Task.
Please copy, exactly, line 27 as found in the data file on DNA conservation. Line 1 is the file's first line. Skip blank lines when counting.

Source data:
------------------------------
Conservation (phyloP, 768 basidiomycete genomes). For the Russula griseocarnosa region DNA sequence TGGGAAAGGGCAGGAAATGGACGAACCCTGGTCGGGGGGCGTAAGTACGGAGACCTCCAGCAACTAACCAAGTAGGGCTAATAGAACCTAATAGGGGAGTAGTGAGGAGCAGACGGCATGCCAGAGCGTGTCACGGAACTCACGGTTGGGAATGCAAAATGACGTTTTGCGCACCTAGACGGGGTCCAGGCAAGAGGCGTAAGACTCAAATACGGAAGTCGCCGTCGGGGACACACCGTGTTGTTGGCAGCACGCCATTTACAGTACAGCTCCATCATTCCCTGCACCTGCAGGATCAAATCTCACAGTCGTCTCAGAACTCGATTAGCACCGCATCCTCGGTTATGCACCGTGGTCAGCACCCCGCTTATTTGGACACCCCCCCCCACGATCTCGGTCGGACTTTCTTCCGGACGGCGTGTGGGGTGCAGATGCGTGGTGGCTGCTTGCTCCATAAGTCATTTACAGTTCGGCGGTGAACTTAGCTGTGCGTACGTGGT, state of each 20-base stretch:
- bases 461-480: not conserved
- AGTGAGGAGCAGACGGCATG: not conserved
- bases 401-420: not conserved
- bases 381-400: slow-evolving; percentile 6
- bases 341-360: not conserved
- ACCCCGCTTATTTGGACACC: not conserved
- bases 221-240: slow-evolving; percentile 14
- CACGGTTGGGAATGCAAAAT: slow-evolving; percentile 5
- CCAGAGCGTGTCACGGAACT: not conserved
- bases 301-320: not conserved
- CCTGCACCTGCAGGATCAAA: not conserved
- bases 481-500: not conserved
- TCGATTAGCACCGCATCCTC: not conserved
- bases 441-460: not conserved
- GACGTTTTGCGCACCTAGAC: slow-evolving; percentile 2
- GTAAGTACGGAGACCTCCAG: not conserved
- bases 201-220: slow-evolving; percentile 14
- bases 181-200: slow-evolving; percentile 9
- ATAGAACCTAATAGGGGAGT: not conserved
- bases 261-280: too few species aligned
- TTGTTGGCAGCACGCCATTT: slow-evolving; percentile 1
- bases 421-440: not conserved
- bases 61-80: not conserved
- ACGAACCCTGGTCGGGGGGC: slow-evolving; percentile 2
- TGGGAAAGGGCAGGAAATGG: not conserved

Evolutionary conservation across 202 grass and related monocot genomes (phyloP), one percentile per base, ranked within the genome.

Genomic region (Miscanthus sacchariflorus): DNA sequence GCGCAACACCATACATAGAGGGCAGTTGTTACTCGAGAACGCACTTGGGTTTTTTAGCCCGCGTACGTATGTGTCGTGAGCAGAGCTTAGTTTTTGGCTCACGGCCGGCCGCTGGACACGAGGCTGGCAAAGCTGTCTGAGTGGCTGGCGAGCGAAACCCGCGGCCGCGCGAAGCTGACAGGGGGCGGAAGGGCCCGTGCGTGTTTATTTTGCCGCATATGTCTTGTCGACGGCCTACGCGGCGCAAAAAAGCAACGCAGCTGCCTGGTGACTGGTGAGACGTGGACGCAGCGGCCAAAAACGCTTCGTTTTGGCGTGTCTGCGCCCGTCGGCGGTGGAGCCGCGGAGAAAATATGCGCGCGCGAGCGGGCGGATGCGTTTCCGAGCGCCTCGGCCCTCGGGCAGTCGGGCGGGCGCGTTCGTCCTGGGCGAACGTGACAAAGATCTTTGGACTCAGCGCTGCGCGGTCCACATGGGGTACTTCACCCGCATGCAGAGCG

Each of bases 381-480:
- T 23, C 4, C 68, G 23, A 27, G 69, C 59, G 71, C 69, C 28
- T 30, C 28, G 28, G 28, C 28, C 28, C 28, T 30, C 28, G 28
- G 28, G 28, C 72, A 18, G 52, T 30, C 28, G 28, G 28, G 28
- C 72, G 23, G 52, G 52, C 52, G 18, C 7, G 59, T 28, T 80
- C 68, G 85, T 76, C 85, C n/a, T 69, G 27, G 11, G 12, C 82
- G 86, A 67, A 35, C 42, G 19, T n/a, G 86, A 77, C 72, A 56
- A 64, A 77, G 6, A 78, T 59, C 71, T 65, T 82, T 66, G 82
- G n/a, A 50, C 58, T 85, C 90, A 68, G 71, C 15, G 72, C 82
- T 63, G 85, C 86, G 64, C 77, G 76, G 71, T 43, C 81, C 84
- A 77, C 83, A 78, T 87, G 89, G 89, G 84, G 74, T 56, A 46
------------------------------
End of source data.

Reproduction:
Evolutionary conservation across 202 grass and related monocot genomes (phyloP), one percentile per base, ranked within the genome.